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Guest Blog: Hope in the Research #6

In this blog post, Rev. James Evinger highlights some recent research trends, including the emergence of diverse frameworks for understanding sexual boundary violations within spiritual contexts and the increase in research in communities and religious contexts that have been underrepresented or ignored. Since 1995, Rev. Evinger has reviewed materials and updated the Annotated Bibliography of Clergy Sexual Abuse and Sexual Boundary Violations in Religious Communities. This huge undertaking has provided an extraordinary resource for scholars and researchers, as well as those seeking to address the needs of survivors.

By Rev. James S. Evinger

Since 2008, FaithTrust generously has posted a continuing document I compile, Annotated Bibliography of Clergy Sexual Abuse and Sexual Boundary Violations in Religious Communities.  Intended as extensive and broad, the Bibliography, as of the update of February, 2021, includes 57 new additions. It is now 1,830+ pages, excluding the Introduction.

Numerical growth since it was begun in 1995 documents the global attention to the problem of sexual boundary violations in faith communities. Growth reflects the increased quality of knowledge from multi-disciplinary perspectives, as well as substantiation of best practices for prevention and intervention. These results reflect the direct and constructive impact of survivors’ participation and advocacy. Drawing from the newest entries, here are some which illustrate the development of the literature. Two themes are highlighted.

1)  Various frameworks for understanding the nature of sexual boundary violations in the contexts of religion and spirituality.

  • Published by Amnesty International Ireland, the perspective of human rights as found in treaties and international law is applied to the Roman Catholic Church in Ireland.  This framework, rarely used with religious communities, brings into focus issues of accountability and responsibility both in denominational and secular society structures and cultures.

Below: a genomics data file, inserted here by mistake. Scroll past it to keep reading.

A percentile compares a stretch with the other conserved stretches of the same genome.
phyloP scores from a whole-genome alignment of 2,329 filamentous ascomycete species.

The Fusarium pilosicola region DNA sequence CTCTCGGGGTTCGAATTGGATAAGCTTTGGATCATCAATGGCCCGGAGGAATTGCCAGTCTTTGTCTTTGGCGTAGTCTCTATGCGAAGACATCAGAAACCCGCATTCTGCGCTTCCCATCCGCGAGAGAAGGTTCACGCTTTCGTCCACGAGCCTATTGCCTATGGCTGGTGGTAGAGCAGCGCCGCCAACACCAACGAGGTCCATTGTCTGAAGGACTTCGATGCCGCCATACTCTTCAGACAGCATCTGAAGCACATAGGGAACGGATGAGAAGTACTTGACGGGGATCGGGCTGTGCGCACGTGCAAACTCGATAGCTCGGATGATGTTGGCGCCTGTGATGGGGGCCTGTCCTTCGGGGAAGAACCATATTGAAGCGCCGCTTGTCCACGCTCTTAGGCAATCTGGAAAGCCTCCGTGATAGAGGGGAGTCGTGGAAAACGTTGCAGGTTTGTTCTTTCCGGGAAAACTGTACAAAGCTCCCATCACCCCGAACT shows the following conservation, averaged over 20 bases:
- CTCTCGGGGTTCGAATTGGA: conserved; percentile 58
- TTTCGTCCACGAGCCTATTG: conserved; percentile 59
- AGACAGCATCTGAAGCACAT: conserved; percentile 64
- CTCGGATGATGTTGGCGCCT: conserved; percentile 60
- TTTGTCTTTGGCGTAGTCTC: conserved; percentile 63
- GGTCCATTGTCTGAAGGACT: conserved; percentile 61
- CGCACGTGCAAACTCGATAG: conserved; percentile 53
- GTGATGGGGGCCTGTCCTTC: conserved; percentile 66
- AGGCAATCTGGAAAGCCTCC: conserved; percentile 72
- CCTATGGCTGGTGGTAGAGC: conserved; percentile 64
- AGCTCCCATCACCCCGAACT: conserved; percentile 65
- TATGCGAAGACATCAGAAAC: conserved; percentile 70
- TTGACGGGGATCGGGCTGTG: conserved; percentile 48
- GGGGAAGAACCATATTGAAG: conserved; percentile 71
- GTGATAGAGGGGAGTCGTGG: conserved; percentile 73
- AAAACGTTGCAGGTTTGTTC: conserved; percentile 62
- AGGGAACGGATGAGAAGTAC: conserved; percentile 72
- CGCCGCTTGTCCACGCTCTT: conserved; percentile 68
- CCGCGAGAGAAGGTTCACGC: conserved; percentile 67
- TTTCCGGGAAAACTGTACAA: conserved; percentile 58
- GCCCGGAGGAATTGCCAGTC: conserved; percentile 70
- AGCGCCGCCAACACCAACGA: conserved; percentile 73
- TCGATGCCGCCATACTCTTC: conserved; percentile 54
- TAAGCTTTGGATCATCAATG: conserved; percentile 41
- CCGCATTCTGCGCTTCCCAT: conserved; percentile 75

Holohan, Carole. (2011). In Plain Sight: Responding to the Ferns, Ryan, Murphy and Cloyne Reports. Dublin, Ireland: Amnesty International Ireland, 436 pp. [Clergy Sexual Abuse Bibliography, see Part 1, pp. 300-301.  A link to the book is available.]

  • A multi-disciplinary approach is used to address the imagery of stain and impurity as issues in addressing individual and collective guilt, and the potential of rituals of penitential restitution, which “include financial settlements, charity, and support for survivor organizations; administrative reform, the removed of impacted religious elites, education about sexuality, empowerment of women and children, dialogue, as well as commemorative events to honor victims.”

von Kellenbach, Katharina. (2019). Guilt and its purification: The Church and sexual abuse. CrossCurrents, 69(3, September):238-251.  [Clergy Sexual Abuse Bibliography, see Part 2, p. 440.]

  • The Age of Inquiry is a website which “maps inquiries into ‘institutional child abuse,’” the settings of which are outside the family unit and include religious and religious-affiliated entities. 11 countries are included.  Many of the inquiries were conducted by secular governmental units, some of which were national units. Descriptions of these inquiries, a format quite different from those utilized in the U.S.A., allows for a quick overview of each.

The Age of Inquiry: A Global Mapping of Institutional Abuse Inquiries. [Clergy Sexual Abuse Bibliography, see Introduction, p. 21.]

2) Communities and contexts underrepresented in Western media.

  • The history of Canada’s residential school system for First Nations children, the role of religious denominations, and the commission of child sexual abuse is underreported in the U.S.A. Searching for documentation of the enduring, adverse effects found this: